But he realizes there are benefits and pitfalls to the change.

“On the one hand, I think that for non-seniors, removing the need to worry about a letter grade might be helpful, and might make the initial research experience more enjoyable,” Duncan said. “On the other hand, some students put in a lot of time on these courses and having a letter grade that counts towards their GPA might be a good thing.”

Benjamin Bartolome ’16, who has done two semesters of research for credit, said he disagrees with the protocol change. While he acknowledged that some students may elect to do independent research for the “easy A,” he said it is the responsibility of principal investigators and lab mentors to give A’s only when warranted.

Psychology DUS Laurie Santos said in an email that she worries the changed policy will dissuade students from pursuing independent research before their senior year.

“I think [it] would be a shame, as independent research early in one’s academic career is really critical in the psychology major. It’s useful for applying to graduate school, and even to just get senior projects underway in time to finish data collection,” she said.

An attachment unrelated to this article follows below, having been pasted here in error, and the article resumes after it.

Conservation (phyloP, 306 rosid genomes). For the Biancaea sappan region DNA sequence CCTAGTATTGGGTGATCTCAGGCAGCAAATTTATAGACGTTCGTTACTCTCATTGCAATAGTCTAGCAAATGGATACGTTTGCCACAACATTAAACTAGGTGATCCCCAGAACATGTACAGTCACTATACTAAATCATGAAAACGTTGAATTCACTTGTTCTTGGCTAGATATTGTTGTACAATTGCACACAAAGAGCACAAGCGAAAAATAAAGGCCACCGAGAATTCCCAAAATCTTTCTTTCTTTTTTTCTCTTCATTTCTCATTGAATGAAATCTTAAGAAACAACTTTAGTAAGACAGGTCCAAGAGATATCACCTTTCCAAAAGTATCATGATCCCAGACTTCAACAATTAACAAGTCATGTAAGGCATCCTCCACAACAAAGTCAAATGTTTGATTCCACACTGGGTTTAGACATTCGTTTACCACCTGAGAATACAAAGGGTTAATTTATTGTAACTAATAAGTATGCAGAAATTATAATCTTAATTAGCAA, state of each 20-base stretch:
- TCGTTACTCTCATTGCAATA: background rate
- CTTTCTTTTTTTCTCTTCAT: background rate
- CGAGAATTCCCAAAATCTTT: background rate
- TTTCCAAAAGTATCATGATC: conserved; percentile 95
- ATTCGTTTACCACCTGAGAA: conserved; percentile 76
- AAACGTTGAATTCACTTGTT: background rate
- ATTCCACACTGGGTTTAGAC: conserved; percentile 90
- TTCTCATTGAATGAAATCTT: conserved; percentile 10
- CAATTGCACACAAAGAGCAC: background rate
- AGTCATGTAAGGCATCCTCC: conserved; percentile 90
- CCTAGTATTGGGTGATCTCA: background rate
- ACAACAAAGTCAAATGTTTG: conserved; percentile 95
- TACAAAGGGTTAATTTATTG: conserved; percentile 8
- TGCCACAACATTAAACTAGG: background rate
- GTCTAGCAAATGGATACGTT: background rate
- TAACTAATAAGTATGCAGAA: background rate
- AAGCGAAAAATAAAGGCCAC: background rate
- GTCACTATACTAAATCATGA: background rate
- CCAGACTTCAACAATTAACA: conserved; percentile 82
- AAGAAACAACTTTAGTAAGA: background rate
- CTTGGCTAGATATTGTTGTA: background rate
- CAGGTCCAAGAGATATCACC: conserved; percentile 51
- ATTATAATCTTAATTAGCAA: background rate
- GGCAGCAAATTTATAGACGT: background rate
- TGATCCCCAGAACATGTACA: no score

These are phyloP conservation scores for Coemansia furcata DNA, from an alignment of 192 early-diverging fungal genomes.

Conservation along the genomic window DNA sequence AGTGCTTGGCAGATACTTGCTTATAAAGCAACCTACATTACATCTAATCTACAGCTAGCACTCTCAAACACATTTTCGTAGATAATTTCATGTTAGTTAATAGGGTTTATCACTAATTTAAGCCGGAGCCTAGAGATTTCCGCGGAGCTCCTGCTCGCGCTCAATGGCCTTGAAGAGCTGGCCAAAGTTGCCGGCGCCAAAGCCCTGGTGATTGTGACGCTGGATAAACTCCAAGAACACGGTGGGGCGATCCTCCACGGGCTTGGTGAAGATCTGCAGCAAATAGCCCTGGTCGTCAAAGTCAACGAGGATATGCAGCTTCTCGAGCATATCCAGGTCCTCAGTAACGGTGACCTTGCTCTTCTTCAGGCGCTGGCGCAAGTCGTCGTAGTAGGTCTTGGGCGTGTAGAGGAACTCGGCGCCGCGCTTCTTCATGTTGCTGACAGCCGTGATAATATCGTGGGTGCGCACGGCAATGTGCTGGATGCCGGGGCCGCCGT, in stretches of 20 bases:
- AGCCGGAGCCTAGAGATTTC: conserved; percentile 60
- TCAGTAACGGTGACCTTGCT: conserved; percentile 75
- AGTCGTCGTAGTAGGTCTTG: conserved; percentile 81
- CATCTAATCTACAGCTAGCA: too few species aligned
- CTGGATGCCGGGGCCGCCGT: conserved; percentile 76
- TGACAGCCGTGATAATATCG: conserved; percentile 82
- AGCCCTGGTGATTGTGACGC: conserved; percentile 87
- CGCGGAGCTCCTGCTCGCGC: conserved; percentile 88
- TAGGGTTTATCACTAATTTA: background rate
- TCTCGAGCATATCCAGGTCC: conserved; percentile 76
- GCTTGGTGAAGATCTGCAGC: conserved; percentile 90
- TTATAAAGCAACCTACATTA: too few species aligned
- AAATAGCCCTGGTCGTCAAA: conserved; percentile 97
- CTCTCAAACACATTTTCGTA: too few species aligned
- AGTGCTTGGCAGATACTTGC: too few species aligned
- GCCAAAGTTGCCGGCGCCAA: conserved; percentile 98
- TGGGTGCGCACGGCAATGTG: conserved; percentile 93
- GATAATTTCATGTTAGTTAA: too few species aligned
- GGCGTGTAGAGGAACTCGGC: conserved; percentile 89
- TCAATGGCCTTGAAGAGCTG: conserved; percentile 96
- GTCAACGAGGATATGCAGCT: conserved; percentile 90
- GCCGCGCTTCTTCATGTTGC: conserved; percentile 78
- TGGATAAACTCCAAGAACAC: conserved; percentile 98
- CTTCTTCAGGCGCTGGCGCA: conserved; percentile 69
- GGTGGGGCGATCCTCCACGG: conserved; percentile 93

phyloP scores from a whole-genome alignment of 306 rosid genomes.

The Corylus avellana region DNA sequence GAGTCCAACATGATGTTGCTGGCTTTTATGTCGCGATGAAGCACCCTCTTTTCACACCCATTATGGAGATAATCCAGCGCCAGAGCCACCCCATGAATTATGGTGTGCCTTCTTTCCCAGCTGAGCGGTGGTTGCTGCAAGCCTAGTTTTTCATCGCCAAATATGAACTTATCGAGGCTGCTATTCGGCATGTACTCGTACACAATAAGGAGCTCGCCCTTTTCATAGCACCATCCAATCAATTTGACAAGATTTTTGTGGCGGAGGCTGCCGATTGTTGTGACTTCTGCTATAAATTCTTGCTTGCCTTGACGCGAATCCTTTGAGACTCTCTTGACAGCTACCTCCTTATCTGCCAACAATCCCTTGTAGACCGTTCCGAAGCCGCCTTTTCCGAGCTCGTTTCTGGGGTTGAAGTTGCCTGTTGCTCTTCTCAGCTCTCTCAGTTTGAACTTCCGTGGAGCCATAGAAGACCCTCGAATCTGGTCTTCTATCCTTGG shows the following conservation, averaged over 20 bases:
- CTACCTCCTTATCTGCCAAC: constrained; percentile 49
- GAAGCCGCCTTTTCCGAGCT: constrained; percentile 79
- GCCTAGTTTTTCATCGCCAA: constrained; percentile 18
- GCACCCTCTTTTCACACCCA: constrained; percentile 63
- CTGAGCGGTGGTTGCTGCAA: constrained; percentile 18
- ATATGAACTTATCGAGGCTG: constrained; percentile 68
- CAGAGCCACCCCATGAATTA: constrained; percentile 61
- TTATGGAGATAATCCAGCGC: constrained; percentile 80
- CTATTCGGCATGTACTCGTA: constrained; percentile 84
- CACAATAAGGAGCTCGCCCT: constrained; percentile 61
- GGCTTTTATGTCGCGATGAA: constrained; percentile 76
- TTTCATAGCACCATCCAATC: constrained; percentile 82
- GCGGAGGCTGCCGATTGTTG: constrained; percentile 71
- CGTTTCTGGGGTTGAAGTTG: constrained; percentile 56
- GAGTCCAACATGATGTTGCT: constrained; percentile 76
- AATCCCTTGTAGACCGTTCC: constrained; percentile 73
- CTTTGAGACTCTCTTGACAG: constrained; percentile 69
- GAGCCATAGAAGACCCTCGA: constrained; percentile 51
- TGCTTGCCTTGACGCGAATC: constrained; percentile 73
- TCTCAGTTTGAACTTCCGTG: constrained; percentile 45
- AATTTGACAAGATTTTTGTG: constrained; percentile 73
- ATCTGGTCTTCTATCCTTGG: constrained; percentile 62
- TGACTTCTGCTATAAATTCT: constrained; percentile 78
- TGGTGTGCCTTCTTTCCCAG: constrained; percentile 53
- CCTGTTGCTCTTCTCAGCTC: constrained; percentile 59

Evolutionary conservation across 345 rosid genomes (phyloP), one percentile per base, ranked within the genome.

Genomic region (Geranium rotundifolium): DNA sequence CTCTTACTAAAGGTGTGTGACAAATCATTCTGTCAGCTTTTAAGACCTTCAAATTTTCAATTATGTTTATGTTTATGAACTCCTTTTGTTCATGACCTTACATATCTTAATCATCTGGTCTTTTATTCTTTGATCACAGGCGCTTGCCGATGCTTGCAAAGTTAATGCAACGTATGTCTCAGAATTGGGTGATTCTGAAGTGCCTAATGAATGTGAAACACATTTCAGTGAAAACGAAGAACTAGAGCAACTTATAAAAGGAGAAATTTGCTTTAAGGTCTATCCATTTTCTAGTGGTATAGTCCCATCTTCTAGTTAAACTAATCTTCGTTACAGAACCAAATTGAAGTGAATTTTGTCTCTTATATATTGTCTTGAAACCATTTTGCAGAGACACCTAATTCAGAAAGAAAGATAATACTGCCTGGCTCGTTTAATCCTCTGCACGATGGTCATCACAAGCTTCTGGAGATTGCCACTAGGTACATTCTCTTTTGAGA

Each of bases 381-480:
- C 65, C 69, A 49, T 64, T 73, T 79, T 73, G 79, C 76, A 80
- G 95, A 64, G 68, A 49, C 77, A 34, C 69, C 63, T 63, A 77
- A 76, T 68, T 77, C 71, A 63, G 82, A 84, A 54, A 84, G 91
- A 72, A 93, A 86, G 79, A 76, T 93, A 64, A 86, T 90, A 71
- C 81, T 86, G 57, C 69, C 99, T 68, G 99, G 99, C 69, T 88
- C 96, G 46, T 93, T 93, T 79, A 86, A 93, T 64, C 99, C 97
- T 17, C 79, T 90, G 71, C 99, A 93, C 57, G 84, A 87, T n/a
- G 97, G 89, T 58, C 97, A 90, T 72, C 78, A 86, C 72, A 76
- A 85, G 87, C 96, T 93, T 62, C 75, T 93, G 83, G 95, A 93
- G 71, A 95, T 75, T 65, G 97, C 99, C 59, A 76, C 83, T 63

But Computer Science DUS James Aspnes said he thinks the change will not affect his students that much, noting that the main point of independent research is to get research experience and not simply improve one’s GPA.

Pratyusa Mukherjee ’16, who worked more than 40 hours per week in a lab the summer after her freshman year and received two letter grade credits, said she questions whether the faculty who made these decisions really understand how much work and effort students put into lab work and research. She added that the principal investigators and advisors are qualified to give what they think to be the correct letter grade.

Some STEM students interviewed expressed concerns that the new protocol does not differentiate between independent studies of varying intensity.